Figure 1

Conditional deletion of the fdft1 gene in vivo. (A-F) Expression of cre-recombinase in transgenic mice (Tg(mα6-cre)B1LFR) is illustrated by expression of yellow fluorescent protein (YFP) from the R26R-EYFP reporter allele. Vibratome sections of adult cerebellum were double-labeled for the Bergmann glia marker S100β (in A) and the recombination marker YFP (in B). Purkinje neurons (P) and interneurons in the molecular layer (ml) are identified as unstained "holes" (in A-C). YFP is exclusively expressed in granule cells of the granule cell layer (gl) and in their axons that form a weakly stained "lawn" of parallel fibers in the molecular layer. The merge in (C) highlights the lack of YFP expression in Bergmann glia (in red, arrow head). A single confocal plane is depicted, scale bar = 100 μm. (D-E) Overview of targeted cells in a triple transgenic mutant mouse (fdft1flox/flox, Tg(mα6-cre)B1LFR, YFP-reporter). Staining vibratome sections from an adult animal for YFP reveals that cerebellar granule cells, pontine nuclei (white arrow head in E) and reticulotegmental nucleus of the pons (black arrow head in E) survive into adulthood in the absence of squalene synthase. The YFP-positive axons from the targeted pontine neurons enter the cerebellum via the middle cerebellar peduncle (arrowheads in E) and blowup (in F). scale bar = 1 mm (in D-E) and 50 μm (in F). (G) 80 % of all cells in the cerebellum are recombined. Southern blot on total cerebellar DNA from a control (con) and mutant (mut) animals, age two months, was hybridized to a probe that recognizes distinct fragment sizes for the flox allele (flox) and the recombined null allele (null). (F) The level of squalene synthase protein is not significantly reduced in vivo at postnatal day 16. A western blot of total cerebellar lysate (cerebellum) or the pontine nuclei from two controls (con) and two mutants (mut) was probed for squalene synthase (SQS) and glyceraldeyde-3-phosphate dehydrogenase (GAPDH) as a loading control. Apparent molecular weights are indicated on the right. Squalene synthase was consistently detected as a doublet in the pontine nuclei, but not in cerebellum or cortex (data not shown).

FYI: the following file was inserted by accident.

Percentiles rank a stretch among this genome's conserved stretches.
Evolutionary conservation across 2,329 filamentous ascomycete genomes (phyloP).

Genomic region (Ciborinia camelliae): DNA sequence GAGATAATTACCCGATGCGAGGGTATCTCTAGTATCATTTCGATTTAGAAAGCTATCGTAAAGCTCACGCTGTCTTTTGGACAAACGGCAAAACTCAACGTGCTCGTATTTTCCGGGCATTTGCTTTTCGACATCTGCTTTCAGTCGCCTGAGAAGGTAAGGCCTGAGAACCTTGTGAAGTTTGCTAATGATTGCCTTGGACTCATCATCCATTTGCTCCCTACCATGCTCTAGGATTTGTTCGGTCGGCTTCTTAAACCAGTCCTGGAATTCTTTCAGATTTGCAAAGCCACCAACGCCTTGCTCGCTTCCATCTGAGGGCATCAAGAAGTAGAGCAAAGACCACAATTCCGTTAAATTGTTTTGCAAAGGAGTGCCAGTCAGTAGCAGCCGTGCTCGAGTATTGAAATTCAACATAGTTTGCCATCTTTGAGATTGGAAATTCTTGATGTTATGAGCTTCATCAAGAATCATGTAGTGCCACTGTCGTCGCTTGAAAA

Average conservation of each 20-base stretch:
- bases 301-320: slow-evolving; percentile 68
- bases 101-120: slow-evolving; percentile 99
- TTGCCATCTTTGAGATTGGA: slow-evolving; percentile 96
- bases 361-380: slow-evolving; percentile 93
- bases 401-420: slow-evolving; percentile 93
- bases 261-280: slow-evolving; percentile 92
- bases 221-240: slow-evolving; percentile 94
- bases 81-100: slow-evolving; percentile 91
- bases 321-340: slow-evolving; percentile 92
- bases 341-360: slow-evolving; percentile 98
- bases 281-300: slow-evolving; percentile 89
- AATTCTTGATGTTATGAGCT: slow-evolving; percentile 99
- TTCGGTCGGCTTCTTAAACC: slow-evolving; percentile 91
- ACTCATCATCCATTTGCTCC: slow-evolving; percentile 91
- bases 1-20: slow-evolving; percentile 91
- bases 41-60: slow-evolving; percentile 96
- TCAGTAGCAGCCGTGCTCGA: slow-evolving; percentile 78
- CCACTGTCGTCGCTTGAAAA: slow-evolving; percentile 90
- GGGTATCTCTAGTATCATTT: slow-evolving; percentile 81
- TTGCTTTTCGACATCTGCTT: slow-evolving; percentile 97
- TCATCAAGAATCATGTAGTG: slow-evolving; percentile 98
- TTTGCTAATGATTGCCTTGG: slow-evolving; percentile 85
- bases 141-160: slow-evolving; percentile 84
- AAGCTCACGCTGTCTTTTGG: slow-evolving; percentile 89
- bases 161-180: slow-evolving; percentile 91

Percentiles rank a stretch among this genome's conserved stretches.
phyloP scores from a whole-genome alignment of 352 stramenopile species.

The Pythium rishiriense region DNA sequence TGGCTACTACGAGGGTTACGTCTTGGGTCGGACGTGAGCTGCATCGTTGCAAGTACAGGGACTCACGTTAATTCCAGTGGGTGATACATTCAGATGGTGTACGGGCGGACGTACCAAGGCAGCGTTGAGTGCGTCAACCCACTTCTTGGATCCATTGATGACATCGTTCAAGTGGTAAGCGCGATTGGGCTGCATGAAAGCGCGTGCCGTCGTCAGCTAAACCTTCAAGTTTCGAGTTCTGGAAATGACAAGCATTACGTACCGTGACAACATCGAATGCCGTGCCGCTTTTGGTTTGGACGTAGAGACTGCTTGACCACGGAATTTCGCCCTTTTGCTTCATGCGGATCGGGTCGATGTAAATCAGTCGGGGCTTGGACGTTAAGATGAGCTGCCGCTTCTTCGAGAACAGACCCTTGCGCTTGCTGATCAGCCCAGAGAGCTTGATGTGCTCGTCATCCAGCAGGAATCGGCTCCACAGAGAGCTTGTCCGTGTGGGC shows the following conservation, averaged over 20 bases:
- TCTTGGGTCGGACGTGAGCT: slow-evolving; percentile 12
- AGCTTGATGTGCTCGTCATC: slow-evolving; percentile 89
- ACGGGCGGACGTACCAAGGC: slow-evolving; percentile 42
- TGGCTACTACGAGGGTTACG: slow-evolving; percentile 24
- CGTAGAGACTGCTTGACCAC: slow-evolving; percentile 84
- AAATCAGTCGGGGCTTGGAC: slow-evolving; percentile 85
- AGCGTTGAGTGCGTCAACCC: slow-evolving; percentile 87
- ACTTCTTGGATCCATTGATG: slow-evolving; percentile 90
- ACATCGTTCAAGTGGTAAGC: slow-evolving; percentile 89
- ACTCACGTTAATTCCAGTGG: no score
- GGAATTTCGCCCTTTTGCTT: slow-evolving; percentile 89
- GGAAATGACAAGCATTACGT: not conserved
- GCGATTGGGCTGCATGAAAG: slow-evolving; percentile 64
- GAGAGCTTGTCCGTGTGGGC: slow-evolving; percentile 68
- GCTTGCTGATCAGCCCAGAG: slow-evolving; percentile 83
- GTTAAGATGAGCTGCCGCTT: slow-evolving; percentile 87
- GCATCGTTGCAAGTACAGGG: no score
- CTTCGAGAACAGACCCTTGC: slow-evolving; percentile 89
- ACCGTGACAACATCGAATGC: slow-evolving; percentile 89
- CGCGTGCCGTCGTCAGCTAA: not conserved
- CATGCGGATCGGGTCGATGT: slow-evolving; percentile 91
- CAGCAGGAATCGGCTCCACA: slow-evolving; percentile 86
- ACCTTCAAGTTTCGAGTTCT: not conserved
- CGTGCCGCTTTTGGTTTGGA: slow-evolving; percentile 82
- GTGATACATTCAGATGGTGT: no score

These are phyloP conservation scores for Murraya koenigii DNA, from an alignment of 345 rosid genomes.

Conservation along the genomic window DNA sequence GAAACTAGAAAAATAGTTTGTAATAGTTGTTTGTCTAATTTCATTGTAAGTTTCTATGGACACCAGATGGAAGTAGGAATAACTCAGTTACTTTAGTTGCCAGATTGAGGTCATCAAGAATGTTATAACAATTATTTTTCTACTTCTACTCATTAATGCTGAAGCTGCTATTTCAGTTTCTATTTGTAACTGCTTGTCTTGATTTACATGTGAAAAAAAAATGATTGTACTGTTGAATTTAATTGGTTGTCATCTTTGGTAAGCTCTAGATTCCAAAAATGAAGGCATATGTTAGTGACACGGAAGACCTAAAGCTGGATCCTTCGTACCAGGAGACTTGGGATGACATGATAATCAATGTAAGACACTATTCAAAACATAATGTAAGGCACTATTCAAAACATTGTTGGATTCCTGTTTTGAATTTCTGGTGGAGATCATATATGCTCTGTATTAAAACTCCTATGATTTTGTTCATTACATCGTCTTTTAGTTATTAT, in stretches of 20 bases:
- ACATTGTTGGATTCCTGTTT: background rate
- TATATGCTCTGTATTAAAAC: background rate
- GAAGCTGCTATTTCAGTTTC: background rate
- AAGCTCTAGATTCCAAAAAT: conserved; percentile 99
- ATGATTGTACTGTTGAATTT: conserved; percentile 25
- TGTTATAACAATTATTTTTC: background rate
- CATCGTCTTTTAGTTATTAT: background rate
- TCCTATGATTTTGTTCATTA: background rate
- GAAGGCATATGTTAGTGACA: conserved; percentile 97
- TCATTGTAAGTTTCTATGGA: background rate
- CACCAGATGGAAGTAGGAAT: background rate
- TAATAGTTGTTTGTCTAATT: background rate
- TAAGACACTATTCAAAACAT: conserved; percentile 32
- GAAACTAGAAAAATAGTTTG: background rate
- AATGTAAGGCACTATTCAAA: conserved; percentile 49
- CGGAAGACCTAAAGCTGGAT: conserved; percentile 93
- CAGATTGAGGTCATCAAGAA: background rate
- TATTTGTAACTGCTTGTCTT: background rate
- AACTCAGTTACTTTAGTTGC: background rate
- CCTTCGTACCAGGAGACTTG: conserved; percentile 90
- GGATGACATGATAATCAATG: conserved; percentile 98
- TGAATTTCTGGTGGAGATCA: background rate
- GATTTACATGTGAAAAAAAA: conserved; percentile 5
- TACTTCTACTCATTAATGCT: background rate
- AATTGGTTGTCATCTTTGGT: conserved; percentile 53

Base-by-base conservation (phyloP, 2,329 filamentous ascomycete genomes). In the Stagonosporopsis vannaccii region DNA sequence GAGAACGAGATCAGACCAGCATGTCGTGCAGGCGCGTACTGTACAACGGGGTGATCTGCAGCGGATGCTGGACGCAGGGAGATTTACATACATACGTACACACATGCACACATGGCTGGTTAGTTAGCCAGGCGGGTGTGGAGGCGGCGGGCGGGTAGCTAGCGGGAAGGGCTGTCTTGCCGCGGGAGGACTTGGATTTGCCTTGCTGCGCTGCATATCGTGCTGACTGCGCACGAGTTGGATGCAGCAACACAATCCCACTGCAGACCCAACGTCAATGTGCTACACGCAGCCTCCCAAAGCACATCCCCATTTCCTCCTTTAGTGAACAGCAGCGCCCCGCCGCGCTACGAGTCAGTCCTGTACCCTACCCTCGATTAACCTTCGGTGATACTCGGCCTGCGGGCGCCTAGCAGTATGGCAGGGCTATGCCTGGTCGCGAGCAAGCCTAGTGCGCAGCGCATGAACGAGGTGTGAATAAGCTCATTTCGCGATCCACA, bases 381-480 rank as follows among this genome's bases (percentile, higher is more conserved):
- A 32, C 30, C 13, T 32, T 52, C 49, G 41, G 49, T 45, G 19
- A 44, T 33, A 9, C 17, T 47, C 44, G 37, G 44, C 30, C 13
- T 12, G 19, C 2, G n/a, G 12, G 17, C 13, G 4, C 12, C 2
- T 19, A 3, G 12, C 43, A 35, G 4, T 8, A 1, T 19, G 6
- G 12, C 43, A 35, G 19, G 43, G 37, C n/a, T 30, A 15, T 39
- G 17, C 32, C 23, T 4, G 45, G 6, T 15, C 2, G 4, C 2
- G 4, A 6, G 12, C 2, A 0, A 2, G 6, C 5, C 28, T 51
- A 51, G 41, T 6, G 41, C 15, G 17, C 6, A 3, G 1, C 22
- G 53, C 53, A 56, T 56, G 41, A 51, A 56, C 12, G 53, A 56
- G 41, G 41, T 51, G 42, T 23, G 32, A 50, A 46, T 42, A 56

Mutant and control animals were obtained at the expected Mendelian ratios and were viable and fertile. Preliminary examination of mutant animals that harbored additionally the R26R-EYFP reporter allele revealed that cerebellar granule cells, the pontine nuclei, and the reticulotegmental nucleus of the pons were present and expressed GFP (Figure 1D–E). The majority of the fibers in the middle cerebellar peduncle, the tract carrying the axons form the pontine nuclei and the reticulotegmental nucleus of the pons to the cerebellar hemispheres, were YFP-positive, indicating that a large fraction of the pontine precerebellar neurons were targeted and had proper projections into the cerebellum (Figure 1E–F). This suggested that the targeted neurons survived despite cre-expression and presumed absence of a functional fdft1 gene. To confirm that the fdft1 locus was indeed recombined, we prepared genomic DNA from two exemplary regions: the cerebellum and the pontine nuclei. Southern blot on DNA from 2 months old animals showed that about 80 % of the total cerebellar DNA was recombined and thus lacked a functional squalene synthase gene (Figure 1G). Granule cells make up approximately 80% of all cells in the cerebellum [18], and they are the only cre-expressing cells in the cerebellum of Tg(mα6-cre)B1LFR. Therefore virtually all cerebellar granule cells were targeted in our mutants and lost functional squalene synthase gene. A time course using quantitative PCR analysis provided equivalent results with 57 +/- 9 % (mean +/- SEM, n = 3) recombination at postnatal day 16 and 74 +/- 4 % (mean +/- SEM, n = 4) at one month of age. Recombination in the pontine nuclei was also assayed by quantitative PCR and was found to be 9 +/- 1 % (mean +/- SEM, n = 3) at postnatal day 16 and 13 +/- 4 % (mean +/- SEM, n = 4) at one month of age. Considering the relatively crude dissection including some neighboring tissue, this confirmed that a significant fraction of the projection neurons in the pontine nuclei lost a functional squalene synthase gene.

Western blot analysis did not reveal a significant difference in the amount of squalene synthase protein between mutants and controls in extracts from total cerebellum or the pontine nuclei, neither at P16 (Figure 1H), nor at one or two months of age (data not shown). Thus, either the affected neurons only contribute little to the total pool of squalene synthase protein and thus cholesterol synthesizing capacity, or other cells might have upregulated the fdft1 gene to compensate.